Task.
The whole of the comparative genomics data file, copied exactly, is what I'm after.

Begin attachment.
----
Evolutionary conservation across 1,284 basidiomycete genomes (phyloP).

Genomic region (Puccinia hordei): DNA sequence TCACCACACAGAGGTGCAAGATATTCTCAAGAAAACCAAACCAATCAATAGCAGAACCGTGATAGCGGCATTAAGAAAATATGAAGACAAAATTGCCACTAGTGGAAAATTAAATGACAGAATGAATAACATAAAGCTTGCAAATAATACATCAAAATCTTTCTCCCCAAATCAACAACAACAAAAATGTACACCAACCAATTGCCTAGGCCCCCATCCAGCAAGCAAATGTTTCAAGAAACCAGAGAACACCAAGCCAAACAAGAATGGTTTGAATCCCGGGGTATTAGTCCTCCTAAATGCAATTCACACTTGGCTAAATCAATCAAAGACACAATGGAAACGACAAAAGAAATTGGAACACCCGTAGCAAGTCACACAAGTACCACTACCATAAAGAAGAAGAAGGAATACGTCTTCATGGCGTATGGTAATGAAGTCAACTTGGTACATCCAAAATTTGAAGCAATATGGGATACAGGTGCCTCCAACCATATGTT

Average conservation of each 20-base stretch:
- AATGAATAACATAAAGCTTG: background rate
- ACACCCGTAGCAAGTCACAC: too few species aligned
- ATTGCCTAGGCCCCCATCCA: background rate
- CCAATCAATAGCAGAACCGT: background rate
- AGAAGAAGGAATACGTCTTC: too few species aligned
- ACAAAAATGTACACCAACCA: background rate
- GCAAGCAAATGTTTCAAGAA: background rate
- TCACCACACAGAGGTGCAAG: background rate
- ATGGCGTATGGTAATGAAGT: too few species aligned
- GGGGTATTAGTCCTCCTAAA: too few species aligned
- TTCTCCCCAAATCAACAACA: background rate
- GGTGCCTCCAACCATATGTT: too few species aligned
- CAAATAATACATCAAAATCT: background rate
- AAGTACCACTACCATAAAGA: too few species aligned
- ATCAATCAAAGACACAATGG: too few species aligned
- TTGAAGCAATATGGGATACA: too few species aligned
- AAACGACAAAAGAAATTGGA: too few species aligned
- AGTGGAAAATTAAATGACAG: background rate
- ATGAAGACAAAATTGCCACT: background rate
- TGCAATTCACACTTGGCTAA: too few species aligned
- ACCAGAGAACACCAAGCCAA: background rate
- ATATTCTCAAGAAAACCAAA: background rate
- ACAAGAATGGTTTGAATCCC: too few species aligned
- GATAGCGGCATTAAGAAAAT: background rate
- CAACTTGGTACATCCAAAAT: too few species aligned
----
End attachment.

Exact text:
Evolutionary conservation across 1,284 basidiomycete genomes (phyloP).

Genomic region (Puccinia hordei): DNA sequence TCACCACACAGAGGTGCAAGATATTCTCAAGAAAACCAAACCAATCAATAGCAGAACCGTGATAGCGGCATTAAGAAAATATGAAGACAAAATTGCCACTAGTGGAAAATTAAATGACAGAATGAATAACATAAAGCTTGCAAATAATACATCAAAATCTTTCTCCCCAAATCAACAACAACAAAAATGTACACCAACCAATTGCCTAGGCCCCCATCCAGCAAGCAAATGTTTCAAGAAACCAGAGAACACCAAGCCAAACAAGAATGGTTTGAATCCCGGGGTATTAGTCCTCCTAAATGCAATTCACACTTGGCTAAATCAATCAAAGACACAATGGAAACGACAAAAGAAATTGGAACACCCGTAGCAAGTCACACAAGTACCACTACCATAAAGAAGAAGAAGGAATACGTCTTCATGGCGTATGGTAATGAAGTCAACTTGGTACATCCAAAATTTGAAGCAATATGGGATACAGGTGCCTCCAACCATATGTT

Average conservation of each 20-base stretch:
- AATGAATAACATAAAGCTTG: background rate
- ACACCCGTAGCAAGTCACAC: too few species aligned
- ATTGCCTAGGCCCCCATCCA: background rate
- CCAATCAATAGCAGAACCGT: background rate
- AGAAGAAGGAATACGTCTTC: too few species aligned
- ACAAAAATGTACACCAACCA: background rate
- GCAAGCAAATGTTTCAAGAA: background rate
- TCACCACACAGAGGTGCAAG: background rate
- ATGGCGTATGGTAATGAAGT: too few species aligned
- GGGGTATTAGTCCTCCTAAA: too few species aligned
- TTCTCCCCAAATCAACAACA: background rate
- GGTGCCTCCAACCATATGTT: too few species aligned
- CAAATAATACATCAAAATCT: background rate
- AAGTACCACTACCATAAAGA: too few species aligned
- ATCAATCAAAGACACAATGG: too few species aligned
- TTGAAGCAATATGGGATACA: too few species aligned
- AAACGACAAAAGAAATTGGA: too few species aligned
- AGTGGAAAATTAAATGACAG: background rate
- ATGAAGACAAAATTGCCACT: background rate
- TGCAATTCACACTTGGCTAA: too few species aligned
- ACCAGAGAACACCAAGCCAA: background rate
- ATATTCTCAAGAAAACCAAA: background rate
- ACAAGAATGGTTTGAATCCC: too few species aligned
- GATAGCGGCATTAAGAAAAT: background rate
- CAACTTGGTACATCCAAAAT: too few species aligned